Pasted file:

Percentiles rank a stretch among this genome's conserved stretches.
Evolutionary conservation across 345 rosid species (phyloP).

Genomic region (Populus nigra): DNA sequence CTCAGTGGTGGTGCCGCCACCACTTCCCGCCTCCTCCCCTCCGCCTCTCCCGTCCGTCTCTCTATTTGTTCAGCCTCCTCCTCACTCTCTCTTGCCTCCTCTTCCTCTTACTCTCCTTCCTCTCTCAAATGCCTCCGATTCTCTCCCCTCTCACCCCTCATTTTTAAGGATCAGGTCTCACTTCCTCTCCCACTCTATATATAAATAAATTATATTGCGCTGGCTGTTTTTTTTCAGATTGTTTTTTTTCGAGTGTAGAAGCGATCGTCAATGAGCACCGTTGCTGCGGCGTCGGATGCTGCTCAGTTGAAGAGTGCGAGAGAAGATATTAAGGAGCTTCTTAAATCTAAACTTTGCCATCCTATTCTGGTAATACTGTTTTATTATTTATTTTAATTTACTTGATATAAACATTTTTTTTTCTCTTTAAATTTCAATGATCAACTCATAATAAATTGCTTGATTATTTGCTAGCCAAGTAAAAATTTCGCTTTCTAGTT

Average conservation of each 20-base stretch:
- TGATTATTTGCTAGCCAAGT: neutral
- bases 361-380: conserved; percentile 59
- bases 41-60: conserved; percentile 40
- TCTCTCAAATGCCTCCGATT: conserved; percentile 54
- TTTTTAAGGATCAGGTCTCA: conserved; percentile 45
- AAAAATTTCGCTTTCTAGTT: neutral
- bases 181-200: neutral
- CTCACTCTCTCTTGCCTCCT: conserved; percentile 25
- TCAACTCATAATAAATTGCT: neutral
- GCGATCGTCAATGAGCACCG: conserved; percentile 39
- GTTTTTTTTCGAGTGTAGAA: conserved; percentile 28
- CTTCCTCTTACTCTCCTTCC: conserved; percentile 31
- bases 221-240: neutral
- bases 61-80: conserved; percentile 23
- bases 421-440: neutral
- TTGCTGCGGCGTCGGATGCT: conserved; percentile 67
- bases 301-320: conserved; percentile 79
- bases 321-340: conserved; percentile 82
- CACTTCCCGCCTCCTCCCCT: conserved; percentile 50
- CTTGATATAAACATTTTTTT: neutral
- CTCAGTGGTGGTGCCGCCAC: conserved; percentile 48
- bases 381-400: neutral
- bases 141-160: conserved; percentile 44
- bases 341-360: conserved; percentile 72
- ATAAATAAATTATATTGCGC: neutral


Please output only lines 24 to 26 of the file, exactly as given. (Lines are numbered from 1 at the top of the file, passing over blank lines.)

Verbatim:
- CTTGATATAAACATTTTTTT: neutral
- CTCAGTGGTGGTGCCGCCAC: conserved; percentile 48
- bases 381-400: neutral